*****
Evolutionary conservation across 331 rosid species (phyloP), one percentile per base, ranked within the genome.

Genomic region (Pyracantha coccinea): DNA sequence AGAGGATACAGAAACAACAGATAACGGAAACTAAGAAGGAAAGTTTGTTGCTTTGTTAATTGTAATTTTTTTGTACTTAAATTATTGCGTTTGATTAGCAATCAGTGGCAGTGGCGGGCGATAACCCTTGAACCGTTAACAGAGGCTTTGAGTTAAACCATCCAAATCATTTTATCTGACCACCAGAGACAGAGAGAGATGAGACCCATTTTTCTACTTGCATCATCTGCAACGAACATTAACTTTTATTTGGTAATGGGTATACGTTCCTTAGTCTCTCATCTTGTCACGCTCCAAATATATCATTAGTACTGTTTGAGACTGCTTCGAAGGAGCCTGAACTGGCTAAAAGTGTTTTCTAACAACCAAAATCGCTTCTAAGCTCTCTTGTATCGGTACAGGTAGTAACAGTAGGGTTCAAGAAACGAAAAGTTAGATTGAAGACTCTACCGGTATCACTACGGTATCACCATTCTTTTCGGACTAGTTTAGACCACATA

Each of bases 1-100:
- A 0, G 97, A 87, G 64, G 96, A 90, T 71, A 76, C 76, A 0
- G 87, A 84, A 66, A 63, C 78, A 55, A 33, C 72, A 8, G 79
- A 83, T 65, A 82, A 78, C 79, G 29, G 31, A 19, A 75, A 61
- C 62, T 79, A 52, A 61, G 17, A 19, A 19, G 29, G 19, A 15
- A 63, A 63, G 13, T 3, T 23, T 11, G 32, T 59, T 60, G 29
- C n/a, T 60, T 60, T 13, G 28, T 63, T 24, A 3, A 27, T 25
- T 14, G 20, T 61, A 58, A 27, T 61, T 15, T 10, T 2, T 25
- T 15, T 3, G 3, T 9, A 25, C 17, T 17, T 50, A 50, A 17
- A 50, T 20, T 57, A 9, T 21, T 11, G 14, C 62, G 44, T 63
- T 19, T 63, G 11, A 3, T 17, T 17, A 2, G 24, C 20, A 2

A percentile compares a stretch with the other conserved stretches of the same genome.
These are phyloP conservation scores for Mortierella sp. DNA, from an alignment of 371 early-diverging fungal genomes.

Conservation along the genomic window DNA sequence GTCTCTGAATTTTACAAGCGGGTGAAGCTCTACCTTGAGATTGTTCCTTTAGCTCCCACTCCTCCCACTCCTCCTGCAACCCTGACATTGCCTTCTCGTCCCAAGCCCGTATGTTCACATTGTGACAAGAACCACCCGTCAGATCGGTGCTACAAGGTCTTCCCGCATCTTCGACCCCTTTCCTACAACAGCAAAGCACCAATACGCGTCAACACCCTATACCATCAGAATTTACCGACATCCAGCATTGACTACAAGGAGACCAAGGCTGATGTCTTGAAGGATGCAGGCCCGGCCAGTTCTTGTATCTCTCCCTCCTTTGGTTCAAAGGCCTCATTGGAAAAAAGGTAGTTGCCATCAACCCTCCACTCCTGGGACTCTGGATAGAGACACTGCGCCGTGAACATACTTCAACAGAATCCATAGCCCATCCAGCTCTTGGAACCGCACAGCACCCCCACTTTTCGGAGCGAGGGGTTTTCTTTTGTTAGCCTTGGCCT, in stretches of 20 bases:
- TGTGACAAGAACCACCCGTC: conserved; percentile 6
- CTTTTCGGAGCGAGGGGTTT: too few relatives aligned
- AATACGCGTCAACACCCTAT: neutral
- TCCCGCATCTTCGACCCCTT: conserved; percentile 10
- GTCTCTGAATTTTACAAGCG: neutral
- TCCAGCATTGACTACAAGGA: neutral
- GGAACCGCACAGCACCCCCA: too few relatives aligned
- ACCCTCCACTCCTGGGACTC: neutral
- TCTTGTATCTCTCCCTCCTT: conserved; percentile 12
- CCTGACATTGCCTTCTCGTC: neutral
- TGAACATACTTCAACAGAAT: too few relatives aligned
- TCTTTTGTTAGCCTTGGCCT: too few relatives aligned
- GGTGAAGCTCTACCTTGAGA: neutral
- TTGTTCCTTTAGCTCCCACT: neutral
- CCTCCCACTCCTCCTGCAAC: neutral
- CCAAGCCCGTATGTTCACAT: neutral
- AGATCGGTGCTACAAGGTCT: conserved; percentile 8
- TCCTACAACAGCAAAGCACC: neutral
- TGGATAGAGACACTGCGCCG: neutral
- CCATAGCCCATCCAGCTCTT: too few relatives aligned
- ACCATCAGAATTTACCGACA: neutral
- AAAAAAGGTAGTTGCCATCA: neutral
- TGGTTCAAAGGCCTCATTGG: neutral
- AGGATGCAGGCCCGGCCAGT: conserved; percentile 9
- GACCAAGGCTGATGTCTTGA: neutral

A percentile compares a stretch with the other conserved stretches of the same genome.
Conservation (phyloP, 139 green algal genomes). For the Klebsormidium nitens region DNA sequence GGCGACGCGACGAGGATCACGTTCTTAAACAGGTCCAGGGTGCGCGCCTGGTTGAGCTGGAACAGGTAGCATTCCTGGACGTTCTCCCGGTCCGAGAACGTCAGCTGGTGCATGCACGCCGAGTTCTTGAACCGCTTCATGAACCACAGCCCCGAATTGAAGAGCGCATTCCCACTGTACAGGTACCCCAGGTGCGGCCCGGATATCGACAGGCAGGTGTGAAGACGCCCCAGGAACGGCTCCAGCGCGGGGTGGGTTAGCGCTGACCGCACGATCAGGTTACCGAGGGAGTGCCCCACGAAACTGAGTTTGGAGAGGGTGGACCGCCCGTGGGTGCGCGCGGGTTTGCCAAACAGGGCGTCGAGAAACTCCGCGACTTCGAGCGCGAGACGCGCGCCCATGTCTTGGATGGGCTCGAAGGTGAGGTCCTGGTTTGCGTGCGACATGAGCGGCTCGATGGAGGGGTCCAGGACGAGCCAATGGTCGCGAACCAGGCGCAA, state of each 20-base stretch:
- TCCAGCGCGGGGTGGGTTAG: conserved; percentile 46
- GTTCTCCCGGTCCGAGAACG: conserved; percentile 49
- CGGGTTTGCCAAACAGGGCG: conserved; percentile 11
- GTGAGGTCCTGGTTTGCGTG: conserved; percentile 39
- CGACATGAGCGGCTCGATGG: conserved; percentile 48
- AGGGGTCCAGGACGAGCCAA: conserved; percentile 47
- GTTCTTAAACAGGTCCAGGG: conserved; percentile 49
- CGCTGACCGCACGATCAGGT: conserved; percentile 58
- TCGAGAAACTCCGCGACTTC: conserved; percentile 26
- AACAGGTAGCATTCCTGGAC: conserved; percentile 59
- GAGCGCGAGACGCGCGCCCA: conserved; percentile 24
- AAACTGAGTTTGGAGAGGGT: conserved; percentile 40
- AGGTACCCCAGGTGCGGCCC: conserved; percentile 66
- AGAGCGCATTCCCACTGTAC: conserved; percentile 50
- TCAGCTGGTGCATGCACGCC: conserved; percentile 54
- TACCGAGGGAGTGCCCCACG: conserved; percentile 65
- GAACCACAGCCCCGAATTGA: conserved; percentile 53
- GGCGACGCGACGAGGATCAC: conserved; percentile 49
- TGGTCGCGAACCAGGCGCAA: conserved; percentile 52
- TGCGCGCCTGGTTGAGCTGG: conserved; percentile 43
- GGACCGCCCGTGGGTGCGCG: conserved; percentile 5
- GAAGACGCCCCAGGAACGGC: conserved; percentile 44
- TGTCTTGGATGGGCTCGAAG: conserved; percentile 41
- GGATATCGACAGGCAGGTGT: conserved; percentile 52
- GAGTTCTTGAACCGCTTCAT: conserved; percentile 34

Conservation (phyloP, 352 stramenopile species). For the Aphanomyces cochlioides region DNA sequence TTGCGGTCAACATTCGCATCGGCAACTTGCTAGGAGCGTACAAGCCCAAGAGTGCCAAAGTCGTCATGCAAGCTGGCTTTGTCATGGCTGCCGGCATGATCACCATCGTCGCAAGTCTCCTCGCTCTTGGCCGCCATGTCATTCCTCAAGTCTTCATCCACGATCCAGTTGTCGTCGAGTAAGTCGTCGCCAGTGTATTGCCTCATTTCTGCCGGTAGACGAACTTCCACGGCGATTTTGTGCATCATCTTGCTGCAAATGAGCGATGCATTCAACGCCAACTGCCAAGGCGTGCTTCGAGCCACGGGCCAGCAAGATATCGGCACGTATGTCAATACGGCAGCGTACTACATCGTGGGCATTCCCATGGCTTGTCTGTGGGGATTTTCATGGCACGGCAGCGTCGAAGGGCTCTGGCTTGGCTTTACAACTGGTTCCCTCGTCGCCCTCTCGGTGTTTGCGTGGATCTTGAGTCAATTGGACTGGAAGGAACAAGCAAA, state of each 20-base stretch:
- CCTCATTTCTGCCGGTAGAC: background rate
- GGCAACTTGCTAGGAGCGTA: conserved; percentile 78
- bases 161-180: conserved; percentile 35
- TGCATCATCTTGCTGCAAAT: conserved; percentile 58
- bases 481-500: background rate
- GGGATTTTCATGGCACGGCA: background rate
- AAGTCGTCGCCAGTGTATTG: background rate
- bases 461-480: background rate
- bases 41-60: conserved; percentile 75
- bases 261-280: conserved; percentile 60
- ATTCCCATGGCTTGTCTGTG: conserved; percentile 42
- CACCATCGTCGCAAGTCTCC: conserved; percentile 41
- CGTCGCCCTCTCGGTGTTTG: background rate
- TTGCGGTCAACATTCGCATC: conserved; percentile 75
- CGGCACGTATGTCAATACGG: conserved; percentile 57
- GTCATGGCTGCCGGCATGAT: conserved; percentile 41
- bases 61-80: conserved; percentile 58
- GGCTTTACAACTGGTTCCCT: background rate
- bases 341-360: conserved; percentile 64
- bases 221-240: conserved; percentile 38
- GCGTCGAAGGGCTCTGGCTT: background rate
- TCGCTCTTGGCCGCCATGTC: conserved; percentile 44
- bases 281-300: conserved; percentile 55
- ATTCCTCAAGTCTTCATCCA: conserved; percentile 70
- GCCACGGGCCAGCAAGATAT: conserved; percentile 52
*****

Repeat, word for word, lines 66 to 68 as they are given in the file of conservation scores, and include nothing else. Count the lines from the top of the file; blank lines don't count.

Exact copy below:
- TGTCTTGGATGGGCTCGAAG: conserved; percentile 41
- GGATATCGACAGGCAGGTGT: conserved; percentile 52
- GAGTTCTTGAACCGCTTCAT: conserved; percentile 34